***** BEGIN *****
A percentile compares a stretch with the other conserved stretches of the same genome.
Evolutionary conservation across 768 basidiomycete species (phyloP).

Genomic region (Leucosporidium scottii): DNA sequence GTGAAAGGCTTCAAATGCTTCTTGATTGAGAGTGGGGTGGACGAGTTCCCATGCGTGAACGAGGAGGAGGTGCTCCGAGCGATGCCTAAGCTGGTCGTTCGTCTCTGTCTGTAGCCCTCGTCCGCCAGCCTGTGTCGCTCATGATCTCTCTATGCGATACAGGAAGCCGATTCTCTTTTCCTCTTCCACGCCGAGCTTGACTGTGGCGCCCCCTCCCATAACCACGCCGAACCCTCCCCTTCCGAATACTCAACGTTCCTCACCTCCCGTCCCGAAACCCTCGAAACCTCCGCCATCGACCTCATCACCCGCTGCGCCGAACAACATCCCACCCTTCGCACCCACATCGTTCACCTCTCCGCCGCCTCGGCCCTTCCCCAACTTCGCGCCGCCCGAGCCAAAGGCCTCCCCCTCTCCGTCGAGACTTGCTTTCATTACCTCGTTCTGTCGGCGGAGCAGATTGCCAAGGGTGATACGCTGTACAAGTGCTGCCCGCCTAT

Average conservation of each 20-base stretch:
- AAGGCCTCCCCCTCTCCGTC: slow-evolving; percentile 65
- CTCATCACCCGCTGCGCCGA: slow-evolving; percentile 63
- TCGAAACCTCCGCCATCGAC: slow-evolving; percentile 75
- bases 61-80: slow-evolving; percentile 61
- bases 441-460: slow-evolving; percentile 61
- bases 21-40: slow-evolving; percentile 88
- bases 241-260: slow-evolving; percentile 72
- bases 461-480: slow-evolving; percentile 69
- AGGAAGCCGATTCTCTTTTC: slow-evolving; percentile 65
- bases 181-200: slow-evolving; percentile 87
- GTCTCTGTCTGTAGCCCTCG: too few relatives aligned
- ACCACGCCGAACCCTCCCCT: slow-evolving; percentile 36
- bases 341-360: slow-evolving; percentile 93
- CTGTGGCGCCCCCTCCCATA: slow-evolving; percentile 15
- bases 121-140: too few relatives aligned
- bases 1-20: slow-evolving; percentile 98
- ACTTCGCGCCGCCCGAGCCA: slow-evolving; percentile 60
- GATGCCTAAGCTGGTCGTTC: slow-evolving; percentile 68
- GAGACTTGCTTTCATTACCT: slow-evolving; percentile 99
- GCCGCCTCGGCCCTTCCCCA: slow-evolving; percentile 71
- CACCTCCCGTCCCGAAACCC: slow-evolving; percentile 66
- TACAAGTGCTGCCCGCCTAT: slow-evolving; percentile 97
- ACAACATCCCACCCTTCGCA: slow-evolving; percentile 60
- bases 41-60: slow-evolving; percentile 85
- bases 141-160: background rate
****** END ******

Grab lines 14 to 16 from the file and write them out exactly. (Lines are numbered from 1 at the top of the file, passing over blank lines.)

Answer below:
- bases 181-200: slow-evolving; percentile 87
- GTCTCTGTCTGTAGCCCTCG: too few relatives aligned
- ACCACGCCGAACCCTCCCCT: slow-evolving; percentile 36